Daoism vs. Confucianism

Topics: Taoism, Laozi, Chinese philosophy Pages: 3 (906 words) Published: December 2, 2013

Daoism vs. Confucianism

Chosen Texts:
6. Harmony with the Universal Order.
1. The Tao itself

The sixth century represented a flourishing era for philosophical growth in ancient China. It is in the course of that period that Confucius and Lao-tzu, the two most significant Chinese spiritual figures, are believed to have lived and taught. The philosophies that they adapted, Taoism and Confucianism, coexisted in dynastic China, appealing numerous followers over the last 2,500 years. Although both Taoism, founded by Lao Tzu, and Confucianism, founded by Kong Qiu (Confucius), share numerous similarities and emphasize on self-improvement and salvation, these two philosophies have strong contrasts that I will try to highlight through a comparison of these two traditions based on the Confucius text “Harmony with the Universal Order” and the Taoist “The Tao itself “. The chief variance between Taoism and Confucianism resides in the religious goal of the two philosophies. While Confucianism deals with social matters and seeks order, unity, mutual respect and social harmony, Taoism emphasizes on oneness with the cosmos. In “Harmony with the Universal Order” we notice a repetitive use of the word moral which is the core concept of Confucianism. Indeed, this text written in the form of quotes, teachings and sayings of Confucius indicates the importance of morality, ethics and activism. One famous quote of Confucius says “The superior men are sparing in their words and profuse in their deeds." Which supports the fact that each person should live by virtue and value integrities in all social matters. Confucius emphasizes on brotherhood and compassion and shows his followers the way to learn to be human and attain a structured society. However, Taoism’s main emphasis is on the body and to be one with the nature. This is a religion of union and opposites (Ying and Yang). This philosophy is centered on searching for the ‘meaning’ and...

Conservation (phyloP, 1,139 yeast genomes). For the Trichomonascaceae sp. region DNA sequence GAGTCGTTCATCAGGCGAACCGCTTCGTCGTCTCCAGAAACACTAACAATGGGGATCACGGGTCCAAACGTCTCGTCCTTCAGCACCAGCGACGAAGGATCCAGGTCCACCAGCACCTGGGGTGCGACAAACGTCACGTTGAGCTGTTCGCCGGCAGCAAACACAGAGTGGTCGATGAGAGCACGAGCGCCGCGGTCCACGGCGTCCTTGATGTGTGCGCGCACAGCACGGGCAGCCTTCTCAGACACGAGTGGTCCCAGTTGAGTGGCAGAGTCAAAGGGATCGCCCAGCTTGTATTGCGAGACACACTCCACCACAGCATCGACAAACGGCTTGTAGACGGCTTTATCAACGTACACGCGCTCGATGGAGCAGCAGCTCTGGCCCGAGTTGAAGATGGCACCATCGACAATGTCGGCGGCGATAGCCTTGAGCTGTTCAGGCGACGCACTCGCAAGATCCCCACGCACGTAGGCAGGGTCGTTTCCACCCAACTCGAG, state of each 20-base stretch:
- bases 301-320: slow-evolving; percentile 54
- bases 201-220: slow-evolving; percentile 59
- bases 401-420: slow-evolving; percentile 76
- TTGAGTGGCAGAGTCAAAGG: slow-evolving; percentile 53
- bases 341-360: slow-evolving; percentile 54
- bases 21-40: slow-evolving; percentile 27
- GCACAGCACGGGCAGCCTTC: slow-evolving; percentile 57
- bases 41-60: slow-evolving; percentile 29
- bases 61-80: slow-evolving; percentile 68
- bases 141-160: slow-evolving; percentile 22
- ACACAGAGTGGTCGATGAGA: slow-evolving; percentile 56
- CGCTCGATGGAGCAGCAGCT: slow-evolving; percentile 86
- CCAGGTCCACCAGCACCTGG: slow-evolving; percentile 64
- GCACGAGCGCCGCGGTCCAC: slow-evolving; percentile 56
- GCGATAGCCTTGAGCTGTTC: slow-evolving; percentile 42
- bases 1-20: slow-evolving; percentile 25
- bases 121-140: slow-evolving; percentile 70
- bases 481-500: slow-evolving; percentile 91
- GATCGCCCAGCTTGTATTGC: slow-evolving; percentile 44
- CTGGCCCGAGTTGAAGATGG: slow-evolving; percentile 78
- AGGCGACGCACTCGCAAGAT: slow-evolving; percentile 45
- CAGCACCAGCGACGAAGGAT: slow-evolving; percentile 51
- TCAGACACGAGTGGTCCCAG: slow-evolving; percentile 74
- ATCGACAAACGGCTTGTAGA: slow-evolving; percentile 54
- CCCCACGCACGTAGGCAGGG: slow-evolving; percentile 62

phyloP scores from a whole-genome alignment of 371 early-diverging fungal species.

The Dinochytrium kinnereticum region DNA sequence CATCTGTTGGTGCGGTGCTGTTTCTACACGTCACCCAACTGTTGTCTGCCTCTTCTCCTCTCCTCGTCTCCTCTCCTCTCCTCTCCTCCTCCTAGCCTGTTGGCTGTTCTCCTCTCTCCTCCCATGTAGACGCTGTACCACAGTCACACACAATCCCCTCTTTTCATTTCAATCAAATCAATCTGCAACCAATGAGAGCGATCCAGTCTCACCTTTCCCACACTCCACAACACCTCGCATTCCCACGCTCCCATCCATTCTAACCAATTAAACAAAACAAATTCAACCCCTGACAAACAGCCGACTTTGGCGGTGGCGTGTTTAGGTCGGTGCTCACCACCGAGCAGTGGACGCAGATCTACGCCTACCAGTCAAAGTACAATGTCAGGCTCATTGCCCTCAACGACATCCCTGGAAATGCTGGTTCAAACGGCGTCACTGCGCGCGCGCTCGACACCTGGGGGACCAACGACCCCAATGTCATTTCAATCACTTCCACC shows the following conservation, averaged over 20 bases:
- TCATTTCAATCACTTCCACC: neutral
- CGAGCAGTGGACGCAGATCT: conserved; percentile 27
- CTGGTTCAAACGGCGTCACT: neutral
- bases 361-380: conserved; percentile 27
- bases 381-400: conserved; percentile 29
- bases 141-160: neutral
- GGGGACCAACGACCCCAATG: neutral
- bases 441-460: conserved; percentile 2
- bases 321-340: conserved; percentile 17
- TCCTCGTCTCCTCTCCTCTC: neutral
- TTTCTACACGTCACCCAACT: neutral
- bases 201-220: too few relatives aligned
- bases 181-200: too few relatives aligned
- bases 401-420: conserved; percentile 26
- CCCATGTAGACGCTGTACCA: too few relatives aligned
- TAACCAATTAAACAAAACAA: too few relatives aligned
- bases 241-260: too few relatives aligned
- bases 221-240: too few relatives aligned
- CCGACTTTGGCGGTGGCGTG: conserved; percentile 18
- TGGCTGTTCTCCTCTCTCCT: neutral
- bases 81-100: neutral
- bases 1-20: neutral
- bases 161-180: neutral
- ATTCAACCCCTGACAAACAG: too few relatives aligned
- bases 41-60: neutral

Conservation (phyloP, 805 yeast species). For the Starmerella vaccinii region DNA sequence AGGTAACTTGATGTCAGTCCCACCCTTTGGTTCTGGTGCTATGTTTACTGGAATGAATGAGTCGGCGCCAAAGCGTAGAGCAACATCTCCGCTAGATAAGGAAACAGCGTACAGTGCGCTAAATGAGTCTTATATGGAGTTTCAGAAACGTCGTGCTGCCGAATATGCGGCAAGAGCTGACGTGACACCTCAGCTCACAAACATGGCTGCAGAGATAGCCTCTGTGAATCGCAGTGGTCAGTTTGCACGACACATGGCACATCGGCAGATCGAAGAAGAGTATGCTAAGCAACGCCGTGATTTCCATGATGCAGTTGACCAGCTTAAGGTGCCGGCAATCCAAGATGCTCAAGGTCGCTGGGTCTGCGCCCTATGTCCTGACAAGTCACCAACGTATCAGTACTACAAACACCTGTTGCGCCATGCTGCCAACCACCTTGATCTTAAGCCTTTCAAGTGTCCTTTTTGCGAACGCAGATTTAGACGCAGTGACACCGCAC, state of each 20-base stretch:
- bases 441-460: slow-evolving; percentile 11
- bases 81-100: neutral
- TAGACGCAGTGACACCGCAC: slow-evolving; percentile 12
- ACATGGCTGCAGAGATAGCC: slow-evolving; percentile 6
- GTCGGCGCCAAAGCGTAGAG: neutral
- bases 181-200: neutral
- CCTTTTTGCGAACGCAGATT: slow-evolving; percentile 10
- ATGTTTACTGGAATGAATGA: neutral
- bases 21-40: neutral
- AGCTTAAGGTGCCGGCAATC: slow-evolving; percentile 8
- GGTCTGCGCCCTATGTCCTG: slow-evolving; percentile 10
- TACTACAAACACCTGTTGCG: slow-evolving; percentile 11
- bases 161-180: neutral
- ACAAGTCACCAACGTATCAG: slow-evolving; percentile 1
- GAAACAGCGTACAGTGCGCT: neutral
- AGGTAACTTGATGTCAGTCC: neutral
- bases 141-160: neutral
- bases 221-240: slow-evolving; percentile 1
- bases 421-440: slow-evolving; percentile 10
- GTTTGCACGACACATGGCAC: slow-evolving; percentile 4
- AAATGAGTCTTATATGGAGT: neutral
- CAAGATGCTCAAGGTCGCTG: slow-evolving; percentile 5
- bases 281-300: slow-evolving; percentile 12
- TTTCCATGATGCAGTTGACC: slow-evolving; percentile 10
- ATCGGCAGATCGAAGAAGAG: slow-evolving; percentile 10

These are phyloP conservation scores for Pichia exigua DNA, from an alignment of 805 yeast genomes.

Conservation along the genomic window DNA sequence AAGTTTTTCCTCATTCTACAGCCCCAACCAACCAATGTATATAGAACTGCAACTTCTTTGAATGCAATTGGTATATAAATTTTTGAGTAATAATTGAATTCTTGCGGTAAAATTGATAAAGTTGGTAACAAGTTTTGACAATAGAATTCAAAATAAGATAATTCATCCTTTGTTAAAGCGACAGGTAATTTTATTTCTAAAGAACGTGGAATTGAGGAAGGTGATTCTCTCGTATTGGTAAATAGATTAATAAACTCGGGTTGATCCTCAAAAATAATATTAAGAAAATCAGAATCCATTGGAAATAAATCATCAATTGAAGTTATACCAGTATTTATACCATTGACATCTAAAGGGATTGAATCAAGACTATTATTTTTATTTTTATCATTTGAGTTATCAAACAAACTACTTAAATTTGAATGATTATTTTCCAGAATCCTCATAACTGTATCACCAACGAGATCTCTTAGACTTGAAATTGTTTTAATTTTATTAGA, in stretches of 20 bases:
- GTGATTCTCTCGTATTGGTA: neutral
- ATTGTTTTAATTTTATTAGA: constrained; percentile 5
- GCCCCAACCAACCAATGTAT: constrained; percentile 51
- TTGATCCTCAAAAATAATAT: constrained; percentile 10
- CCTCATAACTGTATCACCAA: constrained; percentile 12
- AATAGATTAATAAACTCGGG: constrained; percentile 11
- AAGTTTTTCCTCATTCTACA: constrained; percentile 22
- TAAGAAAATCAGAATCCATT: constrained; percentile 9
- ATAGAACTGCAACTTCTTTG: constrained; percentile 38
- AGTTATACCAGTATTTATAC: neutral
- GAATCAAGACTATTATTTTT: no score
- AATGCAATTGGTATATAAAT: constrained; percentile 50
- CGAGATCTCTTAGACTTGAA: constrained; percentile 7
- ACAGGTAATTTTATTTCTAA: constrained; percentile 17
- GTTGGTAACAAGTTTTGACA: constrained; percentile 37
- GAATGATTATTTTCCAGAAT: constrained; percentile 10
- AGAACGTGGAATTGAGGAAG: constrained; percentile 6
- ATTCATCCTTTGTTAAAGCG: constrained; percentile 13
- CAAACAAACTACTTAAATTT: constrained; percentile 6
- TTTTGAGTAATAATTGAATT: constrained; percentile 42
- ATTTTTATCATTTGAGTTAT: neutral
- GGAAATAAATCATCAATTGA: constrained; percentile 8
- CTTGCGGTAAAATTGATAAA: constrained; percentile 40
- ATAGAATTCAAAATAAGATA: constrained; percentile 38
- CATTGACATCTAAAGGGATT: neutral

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Liu, King Shu. "The Origin of Taoism" The Monist 27 (n.d.): 376-89. JSTOR. Web. 5 Nov. 2013. .
Mingyan, Tang. "Core Spirit and Function in Confucianism from the Perspective of Soft Power of Chinese Culture." Cross-Cultural Communication 8.6 (2012): 79-83. EBSCOhost. Web. .
Mungello, David. "Malebranche and Chinese Philosophy" Journal of the History of Ideas (n.d.): 551-78. JSTOR. Web. .
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